Notes: Abstract X-ray crystallographic studies have previously shown that glutamate dehydrogenase from Clostridium symbiosum is a homohexamer. Mutation of the active-site aspartate-165 to histidine causes an alteration in the structural properties of the enzyme. The mutant enzyme, D165H exists predominantly as a single species of lower molecular mass than the wild-type enzyme as indicated by gel filtration and sedimentation velocity analysis. The latter technique gives an s20,w value for D165H of (6.07 ± 0.01)S which compares with (11.08 ± 0.01)S for the wild-type, indicative of alteration of the homohexameric quaternary structure of the native enzyme to a dimeric form, a result confirmed by sedimentation equilibrium experiments. Further support for this is provided by chemical modification by Ellman's reagent of cysteine-144 in the mutant, a residue which is buried at the dimer-dimer interface in the wild-type enzyme and is normally inaccessible to modification. The results suggest a possible structural route for communication between the active sites and subunit interfaces which may be important for relaying signals between subunits in allosteric regulation of the enzyme.
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  • 6
    ISSN: 1432-1017
    Keywords: Key words T-lymphocytes ; Dissociation constant
    Source: Springer Online Journal Archives 1860-2000
    Topics: Biology , Physics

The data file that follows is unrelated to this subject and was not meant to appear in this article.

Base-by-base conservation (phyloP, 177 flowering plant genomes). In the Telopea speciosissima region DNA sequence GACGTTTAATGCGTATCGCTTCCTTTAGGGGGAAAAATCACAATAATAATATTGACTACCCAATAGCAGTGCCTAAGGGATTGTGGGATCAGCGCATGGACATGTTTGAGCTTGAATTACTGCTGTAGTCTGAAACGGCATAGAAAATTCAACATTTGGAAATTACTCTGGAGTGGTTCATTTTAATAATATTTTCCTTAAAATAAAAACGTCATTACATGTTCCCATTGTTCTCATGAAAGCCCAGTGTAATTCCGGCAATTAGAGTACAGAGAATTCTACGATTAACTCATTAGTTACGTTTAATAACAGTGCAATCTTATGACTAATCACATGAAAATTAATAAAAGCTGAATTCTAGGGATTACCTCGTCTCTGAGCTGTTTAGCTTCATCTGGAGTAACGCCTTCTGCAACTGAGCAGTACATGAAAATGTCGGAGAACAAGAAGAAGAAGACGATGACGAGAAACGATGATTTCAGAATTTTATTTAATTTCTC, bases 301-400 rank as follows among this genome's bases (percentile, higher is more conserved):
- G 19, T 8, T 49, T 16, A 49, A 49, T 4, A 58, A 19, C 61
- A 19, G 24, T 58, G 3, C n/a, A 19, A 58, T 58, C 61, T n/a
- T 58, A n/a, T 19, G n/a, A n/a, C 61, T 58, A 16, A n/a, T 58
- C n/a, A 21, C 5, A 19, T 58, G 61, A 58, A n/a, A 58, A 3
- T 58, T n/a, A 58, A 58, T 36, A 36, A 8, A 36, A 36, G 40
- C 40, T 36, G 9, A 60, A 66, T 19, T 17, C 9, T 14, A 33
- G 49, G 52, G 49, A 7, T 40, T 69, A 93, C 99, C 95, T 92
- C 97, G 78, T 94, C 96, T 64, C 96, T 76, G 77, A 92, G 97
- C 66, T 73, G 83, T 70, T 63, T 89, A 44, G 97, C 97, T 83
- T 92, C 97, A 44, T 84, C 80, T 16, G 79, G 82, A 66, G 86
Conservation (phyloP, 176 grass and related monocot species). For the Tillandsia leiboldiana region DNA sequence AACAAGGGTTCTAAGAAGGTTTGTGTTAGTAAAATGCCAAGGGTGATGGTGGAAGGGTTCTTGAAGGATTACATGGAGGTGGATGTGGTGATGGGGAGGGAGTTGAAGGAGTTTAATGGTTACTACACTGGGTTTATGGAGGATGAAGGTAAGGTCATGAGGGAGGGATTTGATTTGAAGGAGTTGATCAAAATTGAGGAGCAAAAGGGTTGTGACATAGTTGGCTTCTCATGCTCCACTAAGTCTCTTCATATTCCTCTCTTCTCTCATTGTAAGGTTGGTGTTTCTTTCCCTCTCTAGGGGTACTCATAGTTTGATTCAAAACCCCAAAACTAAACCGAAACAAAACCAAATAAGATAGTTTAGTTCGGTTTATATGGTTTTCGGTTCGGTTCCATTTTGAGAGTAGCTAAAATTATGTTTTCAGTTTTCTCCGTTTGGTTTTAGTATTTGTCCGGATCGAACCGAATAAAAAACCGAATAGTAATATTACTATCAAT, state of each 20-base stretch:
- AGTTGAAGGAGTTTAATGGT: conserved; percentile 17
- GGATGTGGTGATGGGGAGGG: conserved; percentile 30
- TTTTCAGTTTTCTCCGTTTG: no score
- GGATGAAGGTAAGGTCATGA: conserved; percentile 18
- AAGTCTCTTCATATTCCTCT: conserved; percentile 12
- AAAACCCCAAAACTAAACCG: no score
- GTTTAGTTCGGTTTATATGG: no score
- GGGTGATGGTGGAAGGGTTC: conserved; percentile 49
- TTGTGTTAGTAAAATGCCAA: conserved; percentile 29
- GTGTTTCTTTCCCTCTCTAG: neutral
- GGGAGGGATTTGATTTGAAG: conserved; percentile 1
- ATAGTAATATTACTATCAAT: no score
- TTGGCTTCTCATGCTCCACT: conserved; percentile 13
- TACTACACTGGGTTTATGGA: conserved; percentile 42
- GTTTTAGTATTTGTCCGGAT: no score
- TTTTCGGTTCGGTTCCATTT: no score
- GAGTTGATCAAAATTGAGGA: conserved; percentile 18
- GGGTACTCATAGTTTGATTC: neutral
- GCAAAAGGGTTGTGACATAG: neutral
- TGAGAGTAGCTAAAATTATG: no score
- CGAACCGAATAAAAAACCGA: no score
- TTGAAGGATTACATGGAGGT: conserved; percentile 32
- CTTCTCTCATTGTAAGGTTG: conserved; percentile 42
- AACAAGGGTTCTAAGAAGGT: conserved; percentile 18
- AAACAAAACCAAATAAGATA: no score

Notes: Abstract CD2 is a cell adhesion molecule found on the plasma membrane of T-lymphocytes. Its counter-receptor in rat is the structurally related CD48. This interaction is believed to contribute to the adhesion of T-cells to other cells such as cytotoxic targets and antigen presenting cells. Cell-cell adhesion involves the formation of multiple cell adhesion molecule complexes at the cell surface and if cell-cell de-adhesion is to occur, these complexes need to be disrupted. The affinities of cell adhesion molecule interactions are suggested to be relatively weak to allow this de-adhesion of cell-cell interactions. The CD2/CD48 interaction has been studied using recombinant extracellular proteins and the affinity of the interaction of soluble recombinant rat CD2–CD48 has been determined (at 37°C) using surface plasmon resonance (and shown to be weak), with the dissociation constant Kd=60–90 µm. The values determined by surface plasmon resonance results could be affected by the immobilisation of the ligand on the chip and any self-association on the chip. We used three different analytical ultracentrifuge procedures which each allowed the interaction to be studied in free solution without the need for an immobilisation medium. Both sedimentation equilibrium (using direct analysis of the concentration distribution and also modelling of molecular weight versus concentration data) and sedimentation velocity at 5°C yielded dissociation constants in the range of 20– 110 µm, supporting the surface plasmon resonance findings showing that binding between these cell adhesion molecules is relatively weak. These studies also ruled out the presence of any significant self-association of the reactants which could lead to systematic error in the surface plasmon resonance results.